Waterman, Hays and Feinberg, Circuit Judges.
In 1954 the petitioner in this habeas corpus proceeding was convicted in the Superior Court of Los Angeles, California, of assault with intent to commit rape. Pursuant to a California statute*fn1 which permits the record of a criminal conviction to be expunged if good behavior follows, the California court "suspended" proceedings and sentenced Machado to seven years probation, of which the first six months were to be served in jail.
After Machado had served his jail sentence the probation order was modified to permit him to return to New York State where his parents resided. In 1959, while still on probation, he was indicted in New York for several counts of sodomy and carnal abuse of a minor. The California probation order was revoked and a warrant issued for his arrest. On February 19, 1960, Machado pleaded guilty in New York to the charge of assault in the second degree, a charge which comprehended the several counts of the original New York indictment. Under a New York statute which provides augmented sentences for such offenders, he was sentenced as an offender previously convicted of a felony, namely, that for which he was sentenced in California.*fn2 Although Machado had admitted his status as a second-felony offender when he pleaded guilty, he retracted this admission in 1962 and contested this status, arguing that because the California proceedings had been "suspended" they had not reached a point where it could properly be said that he actually had been convicted in the sense of there being a record of any California conviction. The state courts of New York refused to adopt this view. Machado then turned to the federal district court for relief. The court below refused to take jurisdiction, holding that petitioner's claim involved no federal question but only an interpretation of the New York Penal Law, McKinney's Consol. Laws, c. 40, an interpretation to be made by the state courts. Subsequent to this district court decision and pending an appeal of the decision to this court, Machado finished serving his New York sentence. He did not return to California, but at the time this case was briefed the California warrant was outstanding.
We decline to pass on the merits of petitioner's alleged federal question, a claim that the California proceedings have not amounted to a felony conviction*fn3 and that New York's failure so to rule violates due process and denies full faith and credit to California law. We also decline to review the ruling below that no federal question exists. In our view the case is moot, for petitioner has served his New York sentence in full and we fail to see what meaningful relief petitioner would now have us grant.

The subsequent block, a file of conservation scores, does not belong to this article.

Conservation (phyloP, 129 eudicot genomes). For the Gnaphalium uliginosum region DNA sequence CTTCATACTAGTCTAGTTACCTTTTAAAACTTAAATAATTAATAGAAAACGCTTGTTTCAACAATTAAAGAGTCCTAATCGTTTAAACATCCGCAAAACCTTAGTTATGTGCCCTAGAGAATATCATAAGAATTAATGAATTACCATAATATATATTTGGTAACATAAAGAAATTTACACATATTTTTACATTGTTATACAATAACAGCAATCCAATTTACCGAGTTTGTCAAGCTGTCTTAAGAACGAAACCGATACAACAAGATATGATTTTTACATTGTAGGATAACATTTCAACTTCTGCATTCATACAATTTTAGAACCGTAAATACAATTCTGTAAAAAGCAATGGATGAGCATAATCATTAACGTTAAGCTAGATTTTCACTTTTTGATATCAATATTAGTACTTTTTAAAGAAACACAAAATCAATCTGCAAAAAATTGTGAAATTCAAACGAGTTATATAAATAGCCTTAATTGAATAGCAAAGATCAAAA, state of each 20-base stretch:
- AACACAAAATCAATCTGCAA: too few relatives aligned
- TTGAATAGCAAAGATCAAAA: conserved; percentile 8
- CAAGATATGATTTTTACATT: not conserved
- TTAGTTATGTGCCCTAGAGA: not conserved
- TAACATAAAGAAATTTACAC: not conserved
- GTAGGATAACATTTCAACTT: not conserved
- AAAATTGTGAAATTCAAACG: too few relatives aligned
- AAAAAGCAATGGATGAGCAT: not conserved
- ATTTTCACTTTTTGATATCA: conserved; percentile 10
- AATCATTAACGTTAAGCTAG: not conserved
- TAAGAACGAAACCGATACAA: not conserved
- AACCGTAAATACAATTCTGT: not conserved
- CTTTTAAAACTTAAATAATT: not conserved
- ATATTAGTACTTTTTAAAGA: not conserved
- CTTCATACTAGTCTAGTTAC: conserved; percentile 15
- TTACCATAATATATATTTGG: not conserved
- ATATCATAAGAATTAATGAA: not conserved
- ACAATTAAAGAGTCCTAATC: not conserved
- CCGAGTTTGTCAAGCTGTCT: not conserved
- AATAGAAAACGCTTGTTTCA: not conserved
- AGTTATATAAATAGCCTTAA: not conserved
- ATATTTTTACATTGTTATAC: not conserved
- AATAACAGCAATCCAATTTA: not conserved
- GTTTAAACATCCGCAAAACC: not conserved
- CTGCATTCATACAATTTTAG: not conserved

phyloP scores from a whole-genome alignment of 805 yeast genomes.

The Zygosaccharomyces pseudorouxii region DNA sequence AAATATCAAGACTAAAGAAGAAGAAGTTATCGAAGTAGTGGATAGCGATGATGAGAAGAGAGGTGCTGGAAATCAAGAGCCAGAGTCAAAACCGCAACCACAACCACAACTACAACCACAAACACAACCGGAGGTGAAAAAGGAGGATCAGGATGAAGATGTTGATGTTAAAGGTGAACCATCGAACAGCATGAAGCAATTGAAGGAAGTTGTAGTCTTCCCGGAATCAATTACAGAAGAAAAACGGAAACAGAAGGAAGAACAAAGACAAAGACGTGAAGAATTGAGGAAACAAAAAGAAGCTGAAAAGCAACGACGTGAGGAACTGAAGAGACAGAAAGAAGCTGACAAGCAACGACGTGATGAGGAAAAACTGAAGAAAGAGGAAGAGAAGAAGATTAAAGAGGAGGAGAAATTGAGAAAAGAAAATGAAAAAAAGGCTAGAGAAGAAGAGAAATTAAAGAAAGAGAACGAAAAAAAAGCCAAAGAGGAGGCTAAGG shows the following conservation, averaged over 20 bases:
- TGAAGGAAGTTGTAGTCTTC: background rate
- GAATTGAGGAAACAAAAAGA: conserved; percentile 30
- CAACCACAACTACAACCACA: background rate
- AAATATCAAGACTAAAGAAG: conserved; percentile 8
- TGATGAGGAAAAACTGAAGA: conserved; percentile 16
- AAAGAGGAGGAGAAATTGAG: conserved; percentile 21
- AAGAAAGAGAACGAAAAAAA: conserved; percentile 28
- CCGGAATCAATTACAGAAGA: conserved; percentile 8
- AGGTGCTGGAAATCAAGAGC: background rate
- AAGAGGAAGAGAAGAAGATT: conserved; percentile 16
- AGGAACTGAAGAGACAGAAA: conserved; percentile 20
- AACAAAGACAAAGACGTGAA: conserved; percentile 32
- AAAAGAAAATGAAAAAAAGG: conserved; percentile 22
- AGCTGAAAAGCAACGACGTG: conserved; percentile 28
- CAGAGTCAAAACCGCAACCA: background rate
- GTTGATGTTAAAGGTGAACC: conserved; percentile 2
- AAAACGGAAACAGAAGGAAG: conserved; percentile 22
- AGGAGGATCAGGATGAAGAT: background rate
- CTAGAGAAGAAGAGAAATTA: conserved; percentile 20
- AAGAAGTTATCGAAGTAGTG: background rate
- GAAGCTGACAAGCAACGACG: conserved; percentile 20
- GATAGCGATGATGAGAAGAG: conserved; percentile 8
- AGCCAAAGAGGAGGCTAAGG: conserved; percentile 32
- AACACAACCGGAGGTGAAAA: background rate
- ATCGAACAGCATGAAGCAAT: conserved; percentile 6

Petitioner cites Carafas v. LaVallee, 391 U.S. 234, 88 S. Ct. 1556, 20 L. Ed. 2d 554 (1968) and Sibron v. New York, 392 U.S. 40, 88 S. Ct. 1889, 20 L. Ed. 2d 917 (1969) for the proposition that habeas corpus jurisdiction and the existence of a constitutional case or controversy do not end when a state sentence has been served in full. The teaching of these cases does not apply to petitioner's situation. In Carafas, in Sibron, and in each of the other cases discussed in the Sibron opinion, 392 U.S. at 51-55, 88 S. Ct. 1889, 20 L. Ed. 2d 917, review was granted to determine whether a conviction should be held to have been void, not whether too long a sentence was imposed upon one who had been validly convicted of the crime for which sentenced. In both Carafas v. LaVallee and Sibron v. New York the Court noted that various collateral consequences may attach to a criminal conviction apart from the sentence, such as inability to vote in some jurisdictions, liability to impeachment of credibility at trials, and liability to higher future sentences as a recidivist, to name a few. In Sibron the Court also pointed out that unconstitutional convictions of crimes bearing short sentences could not be prevented if further appeals were terminated by the expirations of the sentences.
Here, petitioner does not attempt to erase any conviction from his record. Rather, he asserts only that the New York court should not have considered that the California proceedings constituted a felony conviction and therefore the New York judge should not have given him an augmented sentence. Nothing this court can do will change the length of time petitioner has already spent in jail in New York. Nor do we see what collateral consequences can attach to the fact that petitioner served an augmented sentence: his New York conviction would remain on his record as a felony even if we were to rule for petitioner and were to hold he should not have received a "second felony" sentence. It is conceivable that an adjudication here as to the status of the proceedings in his case in California might have some importance in a future case if Machado is again sentenced under a multiple offender statute or if he encounters some other "collateral consequence" of his California conviction. However, we have no present case or controversy involving such a sentencing or other consequence, and Machado can raise his arguments when and if such a situation occurs.*fn4 It is quite possible that the California revocation of Machado's probation and the issuance there of a warrant for his arrest following his New York indictment prior to his guilty plea in New York signaled the entry of the record of conviction which, according to Machado's argument, California had earlier suspended.